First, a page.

AnnaMagnani Sun 06-Sep-20 22:11:50

I'll be honest, we only did ours because it's a big room with minimal other heating so v little other option.

Otherwise could have done without the expense and the woodburner is a PITA. Lovely to look at but a faff.

If you don't need it for the heat then rip out fireplace, close up with gap for vase/pot/ornament/twiggy shit?

Hyperfish101 Sun 06-Sep-20 22:20:43

Yes might think about the twiggy shit option....😆😆😆 would work out cheaper!

OP’s posts: |
Fluandseptember Sun 06-Sep-20 22:31:28

honestly if you don't need it for heat then don't do it - it's expensive, bad for your health, bad for your neighbours, and bad for the planet.

I wish we had a gas fire in our living room (we have a grate, which we don't use). In the kitchen we have a mantelpiece and then just a hole - which I like. Slate hearth. We stuck the kids' toy kitchen in there for a while.

mumsy27 Sun 06-Sep-20 23:12:49

See if this help

mumsy27 Sun 06-Sep-20 23:17:18

You can see the slate around and the floor.

Hyperfish101 Sun 06-Sep-20 23:17:19

Thank you!

OP’s posts: |
RestorationInsanity Mon 07-Sep-20 11:51:18

Depending on budget, have a look at the new Everhot electric fire (looks like a mini stove and can actually be used as one. Very attractive and looks like a mini range cooker so would sit well instead of a woodburner. Price is about £1000, comes in a range of colours and as it plugs into a normal socket you could always use it elsewhere as needed in future. everhot.co.uk/Everhot-Electric-Stove.aspx

RatherBeRiding Mon 07-Sep-20 11:56:08

I've just had one installed. Cost of removing old gas fire £50. Cost of wood burner (DEFRA approved) £450. Cost of installation £1600 including all kit, oak mantle, bricks for surround, solid stone hearth and making good. I'm in the north.

jolokoy Mon 07-Sep-20 11:57:26

I paid £1600 in Yorkshire a couple of years ago. I got the burner off eBay for £500 and then paid £1200 to do the chimney, brickwork, plastering and decorating. I already had tradesmen who could do each part and doing it that way is cheaper if you've got the contacts than an all in service.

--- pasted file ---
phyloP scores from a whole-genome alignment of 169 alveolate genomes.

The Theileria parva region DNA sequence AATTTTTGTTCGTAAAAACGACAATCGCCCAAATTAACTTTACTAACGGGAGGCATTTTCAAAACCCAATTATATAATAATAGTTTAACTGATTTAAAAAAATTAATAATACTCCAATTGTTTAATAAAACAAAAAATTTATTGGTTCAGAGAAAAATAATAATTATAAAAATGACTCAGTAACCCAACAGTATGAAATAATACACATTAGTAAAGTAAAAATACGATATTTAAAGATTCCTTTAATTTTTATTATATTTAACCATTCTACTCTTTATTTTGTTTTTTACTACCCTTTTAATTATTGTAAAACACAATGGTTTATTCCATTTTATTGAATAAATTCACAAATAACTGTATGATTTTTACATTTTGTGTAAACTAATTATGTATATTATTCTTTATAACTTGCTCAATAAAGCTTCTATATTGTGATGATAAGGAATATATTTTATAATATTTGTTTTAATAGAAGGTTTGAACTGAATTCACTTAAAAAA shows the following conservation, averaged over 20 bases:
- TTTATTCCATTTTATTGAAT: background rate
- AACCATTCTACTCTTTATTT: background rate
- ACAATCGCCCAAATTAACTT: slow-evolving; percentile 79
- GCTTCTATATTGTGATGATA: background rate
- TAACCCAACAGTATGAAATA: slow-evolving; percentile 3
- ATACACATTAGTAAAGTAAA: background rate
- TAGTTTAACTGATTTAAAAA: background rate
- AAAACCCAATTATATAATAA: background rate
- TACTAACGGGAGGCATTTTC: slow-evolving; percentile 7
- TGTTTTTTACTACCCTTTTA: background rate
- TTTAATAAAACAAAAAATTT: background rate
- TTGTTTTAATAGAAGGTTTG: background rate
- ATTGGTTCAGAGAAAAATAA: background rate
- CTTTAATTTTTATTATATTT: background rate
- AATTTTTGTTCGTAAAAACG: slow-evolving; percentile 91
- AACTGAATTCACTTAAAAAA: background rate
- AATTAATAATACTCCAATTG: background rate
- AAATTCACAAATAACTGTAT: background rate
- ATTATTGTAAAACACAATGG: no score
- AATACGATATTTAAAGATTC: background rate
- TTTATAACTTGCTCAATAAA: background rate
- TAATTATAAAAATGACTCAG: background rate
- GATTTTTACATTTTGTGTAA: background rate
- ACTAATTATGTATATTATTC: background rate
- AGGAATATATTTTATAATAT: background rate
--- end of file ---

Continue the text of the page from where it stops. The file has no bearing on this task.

You can save on the burner and the decorating. The chimney, brickwork, and plastering has to be paid out on.

Reedwarbler Mon 07-Sep-20 12:00:34

You could probably buy a second hand stove. We have just has one replaced and will be selling the old one on e bay I expect. Stoves vary so much in price. Our new one was around £900, but the one I really wanted was nearly 2k, so far too much.
As for something for your fireplace, have you looked at the electric stoves with flame effect? Some of them are very realistic and they don't cost much. Plug it in and away you go.

Bluntness100 Mon 07-Sep-20 12:09:35

Generally I think you’re looking at about two grand min, ours was also four grand but it’s a big burner at 11kw as large room and a three storey house. The size of the burner Required depends on the size of the room.

Make sure you use a hetas engineer (Building regs need to be informed) and get some quotes, you need to do it properly as you don’t want to negate your insurance.

Hyperfish101 Mon 07-Sep-20 15:13:06

I’m starting to think I might just get the fireplace removed, leave the hole (finished off) and Put an electric stove in there.

OP’s posts: |

Join the discussion

To comment on this thread you need to create a Mumsnet account.

Join Mumsnet

Already have a Mumsnet account? Log in